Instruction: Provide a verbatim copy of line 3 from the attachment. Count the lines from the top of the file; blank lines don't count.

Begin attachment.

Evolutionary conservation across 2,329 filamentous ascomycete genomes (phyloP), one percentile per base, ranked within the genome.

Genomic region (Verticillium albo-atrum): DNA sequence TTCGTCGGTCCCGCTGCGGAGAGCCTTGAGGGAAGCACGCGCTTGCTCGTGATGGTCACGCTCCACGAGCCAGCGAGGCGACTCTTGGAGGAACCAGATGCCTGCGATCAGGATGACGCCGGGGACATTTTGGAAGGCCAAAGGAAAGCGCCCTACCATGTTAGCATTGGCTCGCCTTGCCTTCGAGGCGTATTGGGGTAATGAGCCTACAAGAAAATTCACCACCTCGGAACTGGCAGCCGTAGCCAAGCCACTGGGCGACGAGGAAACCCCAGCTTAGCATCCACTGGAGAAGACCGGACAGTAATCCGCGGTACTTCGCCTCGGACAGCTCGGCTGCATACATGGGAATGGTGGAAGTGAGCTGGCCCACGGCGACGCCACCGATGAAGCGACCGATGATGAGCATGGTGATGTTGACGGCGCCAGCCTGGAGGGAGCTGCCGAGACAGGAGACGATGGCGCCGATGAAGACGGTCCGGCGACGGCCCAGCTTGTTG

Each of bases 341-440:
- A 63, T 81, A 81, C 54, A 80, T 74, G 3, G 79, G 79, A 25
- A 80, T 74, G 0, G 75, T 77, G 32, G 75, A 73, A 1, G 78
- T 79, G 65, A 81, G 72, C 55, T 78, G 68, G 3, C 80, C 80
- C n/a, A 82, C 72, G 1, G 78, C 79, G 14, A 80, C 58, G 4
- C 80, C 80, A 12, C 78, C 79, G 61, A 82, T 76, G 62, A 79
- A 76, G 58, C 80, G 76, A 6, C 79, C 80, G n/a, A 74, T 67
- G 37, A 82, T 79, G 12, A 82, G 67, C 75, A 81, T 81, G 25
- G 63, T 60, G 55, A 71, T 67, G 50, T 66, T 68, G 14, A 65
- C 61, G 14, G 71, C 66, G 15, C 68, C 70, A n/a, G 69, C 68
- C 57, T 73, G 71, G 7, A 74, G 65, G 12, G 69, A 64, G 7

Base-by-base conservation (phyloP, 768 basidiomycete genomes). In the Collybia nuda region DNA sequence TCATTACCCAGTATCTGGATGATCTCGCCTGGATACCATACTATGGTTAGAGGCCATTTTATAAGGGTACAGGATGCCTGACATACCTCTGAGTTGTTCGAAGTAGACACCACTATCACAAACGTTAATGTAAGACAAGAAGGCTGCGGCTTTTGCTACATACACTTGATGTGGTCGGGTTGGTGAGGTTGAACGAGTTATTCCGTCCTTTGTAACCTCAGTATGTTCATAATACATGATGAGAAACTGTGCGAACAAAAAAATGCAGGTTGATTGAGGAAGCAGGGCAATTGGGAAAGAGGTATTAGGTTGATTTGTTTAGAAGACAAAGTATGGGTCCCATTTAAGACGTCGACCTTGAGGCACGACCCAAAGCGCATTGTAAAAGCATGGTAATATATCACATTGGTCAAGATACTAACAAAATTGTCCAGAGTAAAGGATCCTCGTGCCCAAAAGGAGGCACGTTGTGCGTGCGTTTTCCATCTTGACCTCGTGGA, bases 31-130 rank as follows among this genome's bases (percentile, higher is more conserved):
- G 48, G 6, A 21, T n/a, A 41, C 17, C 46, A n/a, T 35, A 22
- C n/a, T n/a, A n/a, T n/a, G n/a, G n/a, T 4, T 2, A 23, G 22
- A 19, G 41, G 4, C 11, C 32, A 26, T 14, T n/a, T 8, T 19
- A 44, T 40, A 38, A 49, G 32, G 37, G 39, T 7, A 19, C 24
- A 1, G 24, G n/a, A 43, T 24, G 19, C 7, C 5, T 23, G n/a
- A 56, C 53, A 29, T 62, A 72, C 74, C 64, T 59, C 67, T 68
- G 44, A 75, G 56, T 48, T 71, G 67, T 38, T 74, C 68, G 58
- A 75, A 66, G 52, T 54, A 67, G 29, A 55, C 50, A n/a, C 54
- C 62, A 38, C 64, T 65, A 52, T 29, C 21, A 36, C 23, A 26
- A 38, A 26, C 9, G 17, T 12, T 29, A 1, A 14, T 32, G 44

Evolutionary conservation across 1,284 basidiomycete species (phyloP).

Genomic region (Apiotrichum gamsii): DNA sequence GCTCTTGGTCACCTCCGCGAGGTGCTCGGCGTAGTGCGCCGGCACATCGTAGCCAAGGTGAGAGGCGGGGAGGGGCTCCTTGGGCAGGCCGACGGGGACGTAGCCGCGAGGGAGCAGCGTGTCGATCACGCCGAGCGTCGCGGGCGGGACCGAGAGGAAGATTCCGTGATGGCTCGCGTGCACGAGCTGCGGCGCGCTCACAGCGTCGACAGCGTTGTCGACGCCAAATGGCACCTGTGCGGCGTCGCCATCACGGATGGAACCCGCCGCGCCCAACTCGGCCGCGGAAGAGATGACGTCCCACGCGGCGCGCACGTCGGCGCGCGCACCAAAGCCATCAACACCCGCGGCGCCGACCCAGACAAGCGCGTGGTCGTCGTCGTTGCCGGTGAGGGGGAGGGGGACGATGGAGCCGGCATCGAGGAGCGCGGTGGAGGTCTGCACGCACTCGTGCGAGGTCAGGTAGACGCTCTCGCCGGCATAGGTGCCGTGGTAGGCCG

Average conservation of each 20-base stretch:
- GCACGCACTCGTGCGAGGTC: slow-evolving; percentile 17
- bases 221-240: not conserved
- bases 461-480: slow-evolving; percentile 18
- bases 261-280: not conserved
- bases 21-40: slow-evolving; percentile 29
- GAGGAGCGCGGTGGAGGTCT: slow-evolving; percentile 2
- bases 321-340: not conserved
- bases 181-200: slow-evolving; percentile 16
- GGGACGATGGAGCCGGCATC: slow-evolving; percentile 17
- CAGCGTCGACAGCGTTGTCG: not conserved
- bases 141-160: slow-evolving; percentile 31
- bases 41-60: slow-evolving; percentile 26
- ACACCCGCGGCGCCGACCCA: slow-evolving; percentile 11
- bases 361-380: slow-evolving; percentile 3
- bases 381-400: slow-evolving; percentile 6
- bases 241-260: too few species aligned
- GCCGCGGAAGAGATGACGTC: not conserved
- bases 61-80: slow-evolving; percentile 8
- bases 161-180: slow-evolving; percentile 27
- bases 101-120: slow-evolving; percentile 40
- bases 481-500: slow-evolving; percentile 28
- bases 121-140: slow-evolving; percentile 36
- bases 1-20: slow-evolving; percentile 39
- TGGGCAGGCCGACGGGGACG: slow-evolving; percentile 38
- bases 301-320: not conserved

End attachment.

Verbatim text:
Each of bases 341-440: